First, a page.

NASHVILLE, Tennessee (Reuters) - Eddy Arnold, country music’s “Tennessee Plowboy,” whose rendition of “Make the World Go Away” was an international hit in the 1960s, died on Thursday at age 89 in Nashville after a lengthy illness.
His death was announced by his biographer, Don Cusi.
Rising from a poverty-stricken childhood in Henderson, Tennessee, Arnold connected with the Pee Wee King Band as a singer and went on to a career in which he was named to the Country Music Hall of Fame and received the County Music Association’s first entertainer of the year award.
He won many other awards as he moved from pure country into pop-oriented arrangements that attracted a wider audience. In addition to “Make the World Go Away” he scored 16 other consecutive hits in the 1960s. His concerts sold out in New York’s Carnegie Hall and he performed in Hollywood’s Coconut Grove and top clubs in Las Vegas.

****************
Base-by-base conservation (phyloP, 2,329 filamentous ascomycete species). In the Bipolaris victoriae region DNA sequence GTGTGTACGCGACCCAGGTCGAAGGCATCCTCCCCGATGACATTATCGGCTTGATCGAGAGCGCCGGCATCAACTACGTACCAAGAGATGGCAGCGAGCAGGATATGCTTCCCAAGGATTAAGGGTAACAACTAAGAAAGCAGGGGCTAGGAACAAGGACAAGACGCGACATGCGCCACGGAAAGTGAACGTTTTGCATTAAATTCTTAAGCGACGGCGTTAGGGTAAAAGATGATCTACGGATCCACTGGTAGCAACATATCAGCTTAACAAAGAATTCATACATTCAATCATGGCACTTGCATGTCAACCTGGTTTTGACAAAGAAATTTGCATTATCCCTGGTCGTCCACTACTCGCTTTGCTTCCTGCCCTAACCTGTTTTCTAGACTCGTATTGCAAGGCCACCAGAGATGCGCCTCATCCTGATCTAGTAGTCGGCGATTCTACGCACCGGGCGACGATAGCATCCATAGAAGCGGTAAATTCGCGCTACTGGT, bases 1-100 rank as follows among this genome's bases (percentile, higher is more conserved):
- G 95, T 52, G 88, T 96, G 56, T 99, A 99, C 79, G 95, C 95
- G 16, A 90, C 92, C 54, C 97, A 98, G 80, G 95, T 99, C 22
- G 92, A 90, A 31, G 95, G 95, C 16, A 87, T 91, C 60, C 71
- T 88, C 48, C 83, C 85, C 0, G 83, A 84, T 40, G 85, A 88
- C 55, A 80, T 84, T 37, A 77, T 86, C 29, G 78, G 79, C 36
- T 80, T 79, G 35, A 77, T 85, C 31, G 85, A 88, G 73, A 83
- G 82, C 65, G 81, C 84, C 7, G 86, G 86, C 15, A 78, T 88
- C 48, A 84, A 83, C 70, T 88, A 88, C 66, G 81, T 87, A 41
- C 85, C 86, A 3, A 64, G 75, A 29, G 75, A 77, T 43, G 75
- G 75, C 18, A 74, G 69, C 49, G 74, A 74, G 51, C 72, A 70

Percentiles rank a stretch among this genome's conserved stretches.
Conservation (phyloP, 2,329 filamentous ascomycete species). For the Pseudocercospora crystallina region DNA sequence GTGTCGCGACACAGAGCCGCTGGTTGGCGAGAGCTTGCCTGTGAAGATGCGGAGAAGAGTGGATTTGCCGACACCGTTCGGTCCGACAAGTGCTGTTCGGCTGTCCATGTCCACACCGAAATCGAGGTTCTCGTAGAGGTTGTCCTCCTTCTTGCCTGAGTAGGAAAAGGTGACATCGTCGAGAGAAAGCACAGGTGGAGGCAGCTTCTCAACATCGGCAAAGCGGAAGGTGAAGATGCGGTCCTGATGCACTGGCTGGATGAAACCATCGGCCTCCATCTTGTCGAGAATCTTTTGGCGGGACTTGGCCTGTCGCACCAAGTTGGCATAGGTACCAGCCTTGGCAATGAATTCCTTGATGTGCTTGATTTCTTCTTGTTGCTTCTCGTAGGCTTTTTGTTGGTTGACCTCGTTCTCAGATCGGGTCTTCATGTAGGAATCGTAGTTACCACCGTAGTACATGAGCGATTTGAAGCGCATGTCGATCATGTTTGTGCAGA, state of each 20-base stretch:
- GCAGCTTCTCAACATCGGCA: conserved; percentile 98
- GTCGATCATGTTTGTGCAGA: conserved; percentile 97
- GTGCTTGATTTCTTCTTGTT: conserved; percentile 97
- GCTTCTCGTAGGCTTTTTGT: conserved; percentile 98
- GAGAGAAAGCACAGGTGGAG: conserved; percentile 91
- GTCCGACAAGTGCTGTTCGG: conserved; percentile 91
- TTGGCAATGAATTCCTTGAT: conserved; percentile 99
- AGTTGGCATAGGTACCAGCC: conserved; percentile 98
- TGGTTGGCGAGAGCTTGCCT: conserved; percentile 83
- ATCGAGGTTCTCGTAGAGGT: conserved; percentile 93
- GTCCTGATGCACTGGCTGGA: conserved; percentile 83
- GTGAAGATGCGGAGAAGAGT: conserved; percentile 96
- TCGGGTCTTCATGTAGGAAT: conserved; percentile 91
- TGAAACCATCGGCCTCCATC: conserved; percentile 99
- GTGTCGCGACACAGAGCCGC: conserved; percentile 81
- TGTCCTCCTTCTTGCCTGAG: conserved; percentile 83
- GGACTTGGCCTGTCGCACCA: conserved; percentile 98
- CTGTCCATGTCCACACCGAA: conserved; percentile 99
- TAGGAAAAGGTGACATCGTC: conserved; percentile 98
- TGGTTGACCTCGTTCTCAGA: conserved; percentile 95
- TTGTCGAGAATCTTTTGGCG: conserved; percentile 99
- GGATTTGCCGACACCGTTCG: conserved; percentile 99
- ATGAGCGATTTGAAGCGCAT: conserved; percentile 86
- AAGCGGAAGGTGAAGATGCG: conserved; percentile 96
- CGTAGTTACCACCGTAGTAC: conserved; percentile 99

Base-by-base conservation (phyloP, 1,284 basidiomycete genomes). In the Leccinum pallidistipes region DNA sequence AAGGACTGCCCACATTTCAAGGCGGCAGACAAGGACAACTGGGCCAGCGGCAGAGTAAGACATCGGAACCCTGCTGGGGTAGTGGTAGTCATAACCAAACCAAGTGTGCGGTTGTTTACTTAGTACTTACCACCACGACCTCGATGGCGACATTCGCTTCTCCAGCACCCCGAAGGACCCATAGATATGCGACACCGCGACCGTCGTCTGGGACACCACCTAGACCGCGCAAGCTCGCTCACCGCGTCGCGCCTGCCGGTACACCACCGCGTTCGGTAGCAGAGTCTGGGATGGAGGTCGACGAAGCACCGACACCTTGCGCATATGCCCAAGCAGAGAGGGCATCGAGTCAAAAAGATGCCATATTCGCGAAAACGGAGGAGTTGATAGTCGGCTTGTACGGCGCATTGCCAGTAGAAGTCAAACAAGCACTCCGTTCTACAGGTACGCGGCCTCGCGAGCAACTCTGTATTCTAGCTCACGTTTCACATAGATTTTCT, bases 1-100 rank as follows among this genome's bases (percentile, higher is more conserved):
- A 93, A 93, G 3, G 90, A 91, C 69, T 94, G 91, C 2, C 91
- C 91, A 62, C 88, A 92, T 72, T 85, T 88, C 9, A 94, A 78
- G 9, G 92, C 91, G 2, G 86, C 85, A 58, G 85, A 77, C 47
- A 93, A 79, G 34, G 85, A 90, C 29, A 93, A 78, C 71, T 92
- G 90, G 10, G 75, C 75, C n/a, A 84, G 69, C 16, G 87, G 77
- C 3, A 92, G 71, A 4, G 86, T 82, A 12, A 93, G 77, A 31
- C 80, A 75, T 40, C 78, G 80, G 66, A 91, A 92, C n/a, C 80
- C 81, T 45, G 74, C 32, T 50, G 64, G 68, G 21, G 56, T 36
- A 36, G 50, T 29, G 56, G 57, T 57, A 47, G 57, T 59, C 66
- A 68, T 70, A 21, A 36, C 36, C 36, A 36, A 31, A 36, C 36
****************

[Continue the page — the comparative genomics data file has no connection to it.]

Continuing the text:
Before his retirement from active singing, he released a new RCA album, “After All These Years,” in 2005.
Arnold starred on the Grand Ole Opry in 1943, signed with RCA the following year but did not have a hit until 1946 with “That’s How Much I Love You.”
Coming under the management of Col. Tom Parker, Elvis Presley’s manager, Arnold quickly scored a string of hits and graduated from radio to television.
Many in the country music industry disapproved of his merging country and pop, but with his smooth baritone he quickly gained the reputation of being country’s version of Bing Crosby.
He sold more than 85 million records and had 147 songs hit the charts.
Among others, his hit singles include “Cattle Call,” “Just Call Me Lonesome,” “After Loving You,” “I Want to Go With You” and “Tennessee Stud.”
Arnold’s wife, Sally, died earlier this year.